Exactly. So we were able to choose what we think the best fit solution, going with Confluent Kafka. But at the same time, we then had a history to learn about it to come here. So that's also a challenge for us.
Right, right of a different kind. Were you guys involved Andreas and Marlon, were you involved with the choice to use Kafka or to go with Confluent or anything like that? Do you know any of the history of how you got down that path? You said you never had any ESB legacy to overcome, which is good, but event driven architecture is apparently interesting. So how did that all come about?
So, our background, we know ESBs quite well, the pros and the cons. We know streaming platforms by that time, not Kafka, but some other ones and only us, we explain. We know data warehouse, data lakes technology. So what we saw is that in all those 15, 20 years or longer, still the companies that have bought all those types of technologies were busy with integration still have not finished yet. And at the end, we started looking to solution of Kafka. So what we thought then why not change it? Why buy? We don't say, okay, learn from this company. So we will start with Kafka. See how much we can solve with that. And if needed, we will look to other type of part solutions.
Sure, if Kafka doesn't work.
Yes. So we changed it around and say, even if it's 80, 90%, it's good enough right. We are coming from 0%, right.
And the mindset a bit was on the one hand side, we needed infrastructure, which allowed us to connect different applications in a dynamic, flexible way. And on the other hand side needed infrastructure, which allowed people to look at the state of a system at a given time without connecting to the system itself. So people want to see how many employees are running around in the company as a dashboard and the other applications like payment applications, project planning as a force, they need the information which people will be around next week, next month in a timely manner. And this is where Kafka then fits very well in. So, we set it then up that we have a base changes from one system being communicated to other systems. And on the other hand side, keep kind of a persistent state of a system for a given point in time available for the users with different interfaces.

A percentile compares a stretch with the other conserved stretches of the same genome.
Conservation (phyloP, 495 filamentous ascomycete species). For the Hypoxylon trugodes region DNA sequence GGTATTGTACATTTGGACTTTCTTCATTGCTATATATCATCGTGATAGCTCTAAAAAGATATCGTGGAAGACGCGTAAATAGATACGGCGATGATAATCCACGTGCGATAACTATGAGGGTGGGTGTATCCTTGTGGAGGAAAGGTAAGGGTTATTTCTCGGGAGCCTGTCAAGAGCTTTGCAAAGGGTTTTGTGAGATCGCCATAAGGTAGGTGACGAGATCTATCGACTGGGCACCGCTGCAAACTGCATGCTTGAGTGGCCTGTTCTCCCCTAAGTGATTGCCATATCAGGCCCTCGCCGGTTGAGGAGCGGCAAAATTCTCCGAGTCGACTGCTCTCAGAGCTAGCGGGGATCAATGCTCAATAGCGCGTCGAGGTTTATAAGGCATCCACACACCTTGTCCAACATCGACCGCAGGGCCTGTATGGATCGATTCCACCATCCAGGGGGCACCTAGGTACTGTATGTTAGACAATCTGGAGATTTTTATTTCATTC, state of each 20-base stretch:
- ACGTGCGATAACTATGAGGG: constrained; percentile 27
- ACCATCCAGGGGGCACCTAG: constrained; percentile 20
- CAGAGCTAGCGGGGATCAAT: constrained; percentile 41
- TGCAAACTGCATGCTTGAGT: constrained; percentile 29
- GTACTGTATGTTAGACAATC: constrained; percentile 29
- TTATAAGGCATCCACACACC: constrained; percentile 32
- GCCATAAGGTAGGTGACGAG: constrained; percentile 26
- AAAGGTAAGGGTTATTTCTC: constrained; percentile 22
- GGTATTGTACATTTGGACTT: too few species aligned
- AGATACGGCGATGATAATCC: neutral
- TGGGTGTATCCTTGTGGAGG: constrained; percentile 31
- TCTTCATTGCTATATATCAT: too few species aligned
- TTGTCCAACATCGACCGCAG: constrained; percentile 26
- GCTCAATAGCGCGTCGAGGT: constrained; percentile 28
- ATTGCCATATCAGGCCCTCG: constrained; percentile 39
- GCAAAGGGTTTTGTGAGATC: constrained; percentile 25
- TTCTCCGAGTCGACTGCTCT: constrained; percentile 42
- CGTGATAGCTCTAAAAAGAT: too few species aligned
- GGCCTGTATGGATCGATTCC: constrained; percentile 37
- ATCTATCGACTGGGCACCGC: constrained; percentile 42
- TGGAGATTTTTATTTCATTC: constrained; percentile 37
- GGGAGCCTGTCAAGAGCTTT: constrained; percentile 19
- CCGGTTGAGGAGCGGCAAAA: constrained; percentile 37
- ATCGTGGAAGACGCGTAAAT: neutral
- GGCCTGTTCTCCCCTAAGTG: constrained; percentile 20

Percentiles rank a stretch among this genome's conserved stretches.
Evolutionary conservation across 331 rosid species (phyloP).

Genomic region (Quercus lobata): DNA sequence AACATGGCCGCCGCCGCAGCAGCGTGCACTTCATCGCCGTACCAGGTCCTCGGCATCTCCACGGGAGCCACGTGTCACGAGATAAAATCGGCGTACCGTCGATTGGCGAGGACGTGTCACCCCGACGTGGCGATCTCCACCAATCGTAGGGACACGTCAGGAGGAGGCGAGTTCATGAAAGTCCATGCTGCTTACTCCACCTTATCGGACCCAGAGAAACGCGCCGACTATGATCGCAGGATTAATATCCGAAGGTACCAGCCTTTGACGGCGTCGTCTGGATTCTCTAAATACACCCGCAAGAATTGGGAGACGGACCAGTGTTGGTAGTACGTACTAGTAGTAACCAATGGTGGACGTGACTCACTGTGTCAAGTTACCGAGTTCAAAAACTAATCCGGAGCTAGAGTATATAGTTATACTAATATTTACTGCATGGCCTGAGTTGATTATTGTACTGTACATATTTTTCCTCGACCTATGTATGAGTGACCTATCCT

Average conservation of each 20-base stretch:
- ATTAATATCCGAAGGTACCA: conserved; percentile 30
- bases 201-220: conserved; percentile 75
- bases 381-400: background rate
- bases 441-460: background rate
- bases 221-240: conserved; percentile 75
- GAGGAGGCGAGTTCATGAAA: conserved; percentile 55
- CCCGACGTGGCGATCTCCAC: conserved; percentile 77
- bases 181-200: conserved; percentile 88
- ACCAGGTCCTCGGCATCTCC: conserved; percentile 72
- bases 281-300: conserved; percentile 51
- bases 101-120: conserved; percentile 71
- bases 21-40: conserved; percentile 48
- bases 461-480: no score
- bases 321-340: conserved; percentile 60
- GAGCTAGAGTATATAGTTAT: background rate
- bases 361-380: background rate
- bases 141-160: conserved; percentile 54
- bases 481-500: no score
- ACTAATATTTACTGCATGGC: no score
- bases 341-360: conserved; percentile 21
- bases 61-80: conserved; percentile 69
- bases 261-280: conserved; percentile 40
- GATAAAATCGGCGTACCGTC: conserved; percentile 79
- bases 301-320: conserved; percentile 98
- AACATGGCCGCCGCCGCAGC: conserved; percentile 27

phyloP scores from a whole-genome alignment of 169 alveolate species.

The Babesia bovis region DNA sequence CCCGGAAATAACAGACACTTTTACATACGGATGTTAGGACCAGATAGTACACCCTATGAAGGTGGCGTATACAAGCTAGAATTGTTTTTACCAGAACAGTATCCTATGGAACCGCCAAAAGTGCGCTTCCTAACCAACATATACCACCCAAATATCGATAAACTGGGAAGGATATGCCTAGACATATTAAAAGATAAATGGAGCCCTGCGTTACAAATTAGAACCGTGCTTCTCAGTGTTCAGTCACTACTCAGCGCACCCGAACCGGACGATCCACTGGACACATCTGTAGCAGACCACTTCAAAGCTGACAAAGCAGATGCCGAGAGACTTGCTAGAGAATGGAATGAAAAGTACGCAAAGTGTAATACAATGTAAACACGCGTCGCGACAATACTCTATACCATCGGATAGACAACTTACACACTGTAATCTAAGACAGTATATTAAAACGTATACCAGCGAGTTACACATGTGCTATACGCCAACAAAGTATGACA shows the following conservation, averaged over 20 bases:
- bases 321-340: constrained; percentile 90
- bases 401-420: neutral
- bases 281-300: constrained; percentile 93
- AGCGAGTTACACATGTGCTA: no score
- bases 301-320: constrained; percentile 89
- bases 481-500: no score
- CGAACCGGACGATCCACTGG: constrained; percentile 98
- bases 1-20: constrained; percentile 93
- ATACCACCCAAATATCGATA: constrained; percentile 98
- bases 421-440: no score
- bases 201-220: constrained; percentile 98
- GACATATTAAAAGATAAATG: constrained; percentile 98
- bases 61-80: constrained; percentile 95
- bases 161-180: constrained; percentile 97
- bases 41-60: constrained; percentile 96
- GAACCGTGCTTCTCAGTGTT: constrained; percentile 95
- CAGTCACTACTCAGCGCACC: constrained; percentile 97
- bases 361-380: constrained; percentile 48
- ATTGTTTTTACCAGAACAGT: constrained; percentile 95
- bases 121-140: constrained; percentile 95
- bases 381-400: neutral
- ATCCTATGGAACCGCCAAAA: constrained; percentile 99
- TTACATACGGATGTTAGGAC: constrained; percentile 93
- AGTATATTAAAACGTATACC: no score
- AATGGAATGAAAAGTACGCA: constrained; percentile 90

I love it. There's a talk I've been giving as a keynote, a few times over the past year, that talks about the development of Kafka itself over time. From its beginnings and features it's added. And you get into current times with ksqlDB and Confluent Cloud, and things like that are expansions of the Kafka ecosystem. And also the way it develops inside a company. Like how does it first, like when Kafka is a toddler inside of Van Oord, what is it doing? And that's the example I give is you have one application, things are happening. You need the changes to get over here. And that's a great place to start because you're already trying to think about how to operate a new technology. And there's new event driven paradigms. Nobody's all that good at them because they're new, but it's a simple and easy to think about things like for everything. That's hard about it. At least the diagram on the whiteboard is easy. And, and so you can take those first steps. So I love that. That's your first use case.
Yeah. And you see, we have obviously legacy applications, quite some. And they are often less equipped to deal with these event driven environments. And we are not in the position to exchange them directly. You really have to be pragmatic there. And then the approach of going with a change data capture. So propagating changes through the system is a pragmatic approach to integrate also legacy systems.
Gotcha. But this is an internal system. This is, you're speaking in terms of HR things. So it's one of those old legacy HR applications that you're modernizing and not a data collection of what the vessels are doing, dredging.
It goes across support, because HR, you have to be an employee of Van Oord to be able to participate in a project. So we need the people who are registered in the HR system, in our project planning tool to be able to be planned and assigned to a project. And also these people can only record efforts in regard of executing a project. So also there, we need the information of the people. So the knowledge of who is participating, who can do what, and who is around is something we're just one of the essential concepts, which we have to share of the essential data structures we have to share in the organization.
Got it, got it.
The same, like these vessels. Vessels are used, as you can imagine in Van Oord, everywhere, for project planning, for execution, for maintenance, for assigning locations, but also consumables of these vessels and all this. So procurement. So it's in all places, these phase concepts are really essential to use.